On September 18, 2015, Guatemalan professor Rigoberto Lima Choc awaited a judge’s decision on an issue he had been the first to uncover: A company was polluting the waters of La Pasión River near his town and Lima Choc had not only documented and reported the problem but had also taken journalists and photographers to witness the fish slaughter.

That day, as he walked down the steps of the courthouse, two men on a motorcycle approached and fired at him. He died on the spot.

As shocking as Lima Choc’s death is, sadly it is not an exception. Through 2015 a worldwide total of 185 murders of this kind were documented by the nongovernmental organization Global Witness. A detailed report on these deaths is published this week.

As the study points out, 2015 had the highest conservation-related mortality rates since 2010, with 185 confirmed cases (143 were reported for 2012 and 130 for 2011). In a previous study with data from 2014 Global Witness had counted 116 deaths, which implies a significant growth from one year to the next.

According to the NGO’s statement, in 2015 Latin America had the dubious honor of being the region with the highest number of conservationist murders—122; Brazil took the lion’s share with 50 killings. The investigation found that conflicts mostly involved mining (42 cases), agrobusiness (20), logging (15) and hydroelectric projects (15).


Viviane Weitzner, with Forest People Programme, is well aware of the problem that mining is capable of causing in Colombia. She works to support the indigenous people of the Cauca region in southwestern Colombia who have been affected by the consequences of large-scale gold extraction from their land. A casualty of these mining interests was indigenous Emberá–Chamí leader Fernando Salazar, shot dead in front of his home in Caldas.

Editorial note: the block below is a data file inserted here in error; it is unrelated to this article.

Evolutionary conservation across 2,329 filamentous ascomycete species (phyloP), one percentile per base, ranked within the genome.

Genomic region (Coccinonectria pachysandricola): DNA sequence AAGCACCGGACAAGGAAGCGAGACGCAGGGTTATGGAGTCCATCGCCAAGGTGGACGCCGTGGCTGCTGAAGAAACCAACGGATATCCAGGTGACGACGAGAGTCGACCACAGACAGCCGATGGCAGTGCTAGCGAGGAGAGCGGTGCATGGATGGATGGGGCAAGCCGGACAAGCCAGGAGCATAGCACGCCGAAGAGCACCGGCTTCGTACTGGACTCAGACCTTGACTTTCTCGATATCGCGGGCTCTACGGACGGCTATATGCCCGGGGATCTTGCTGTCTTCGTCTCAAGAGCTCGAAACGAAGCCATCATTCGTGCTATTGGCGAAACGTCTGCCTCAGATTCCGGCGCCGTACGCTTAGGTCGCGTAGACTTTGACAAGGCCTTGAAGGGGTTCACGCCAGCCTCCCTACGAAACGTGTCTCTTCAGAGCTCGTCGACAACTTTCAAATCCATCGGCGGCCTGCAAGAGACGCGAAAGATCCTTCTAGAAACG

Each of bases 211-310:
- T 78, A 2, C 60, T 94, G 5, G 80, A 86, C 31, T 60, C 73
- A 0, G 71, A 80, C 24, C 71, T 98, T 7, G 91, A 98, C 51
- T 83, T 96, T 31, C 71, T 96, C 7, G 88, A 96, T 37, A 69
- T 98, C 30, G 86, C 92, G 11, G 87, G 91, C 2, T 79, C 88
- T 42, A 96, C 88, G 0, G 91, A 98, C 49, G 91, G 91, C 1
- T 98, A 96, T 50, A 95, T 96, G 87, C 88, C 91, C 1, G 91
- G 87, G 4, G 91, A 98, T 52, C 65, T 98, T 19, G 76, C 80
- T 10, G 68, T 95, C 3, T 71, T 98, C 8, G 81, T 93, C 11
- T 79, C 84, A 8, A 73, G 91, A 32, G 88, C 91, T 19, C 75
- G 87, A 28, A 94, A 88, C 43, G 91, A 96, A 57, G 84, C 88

Wetizner explained that Cauca has seen an increase in movements by armed groups who regard gold as an easy way to get cash. To compound the problem, the national government grants extraction concessions in places banned by traditional local authorities. “Fernando’s death was a message to the entire local government,” Weitzner says. “In addition, despite the pressures, in this case there has been total impunity. When is the state going to do something? Continuous threats are sent against leaders who try to have their rights respected, and are accused of being antidevelopment,” she says.

The demand for mineral products, wood and space is a continual pressure on communities, many of which are not willing to compromise on what they see as their rights. In Latin America the indigenous communities are especially vulnerable, and it is there where most environmental activists are killed.


The clash between the different viewpoints on how to achieve development is more often than not resolved with violence. Global Witness warns that just a few cases result in the filing of a formal complaint that leaves a documented record. Even less frequent are cases resulting in a conviction. According to the NGO, impunity ends up benefiting not only the perpetrator of the crime but also the mastermind behind it, who can have a relationship with the upper levels of the economic and political powers.

Osvaldo Durán, spokesman of the Costa Rica–based Federation for the Conservation of the Environment, which was not consulted in this study, speaks of the danger people in the region face when trying to protect their land and the environment. The activist agrees that indigenous populations are the most vulnerable. He also points out that many times the government does nothing to defend people or groups under attack; and that sometimes it even orchestrates disinformation campaigns. “When the state does not act like it has to act, it becomes an enemy,” Duran says. “The economic model, which calls for the extraction of materials and the construction of hydroelectric power plants or resorts, also requires a fusion of interests between [the] state and corporations. This is when you see the state defending private interests instead of communities.”


Even though the issue might seem a distant reality to many, Billy Kyte, head of campaigns for Global Witness, explained that anybody anywhere can take certain measures to make a difference. “Unpunished murders occurring in remote mining villages or in the heart of tropical jungles are the result of decisions taken by consumers of the other side of the world. Companies and investors should cut their ties with those projects that trample the rights of the communities living on their land,” he wrote in a press release.

Meanwhile governments are asked to extend a better protection to activists, to recognize their right to refuse to carry out projects, to give voice to communities’ opinions on the issues that affect them and to combat illegal activities that damage natural resources.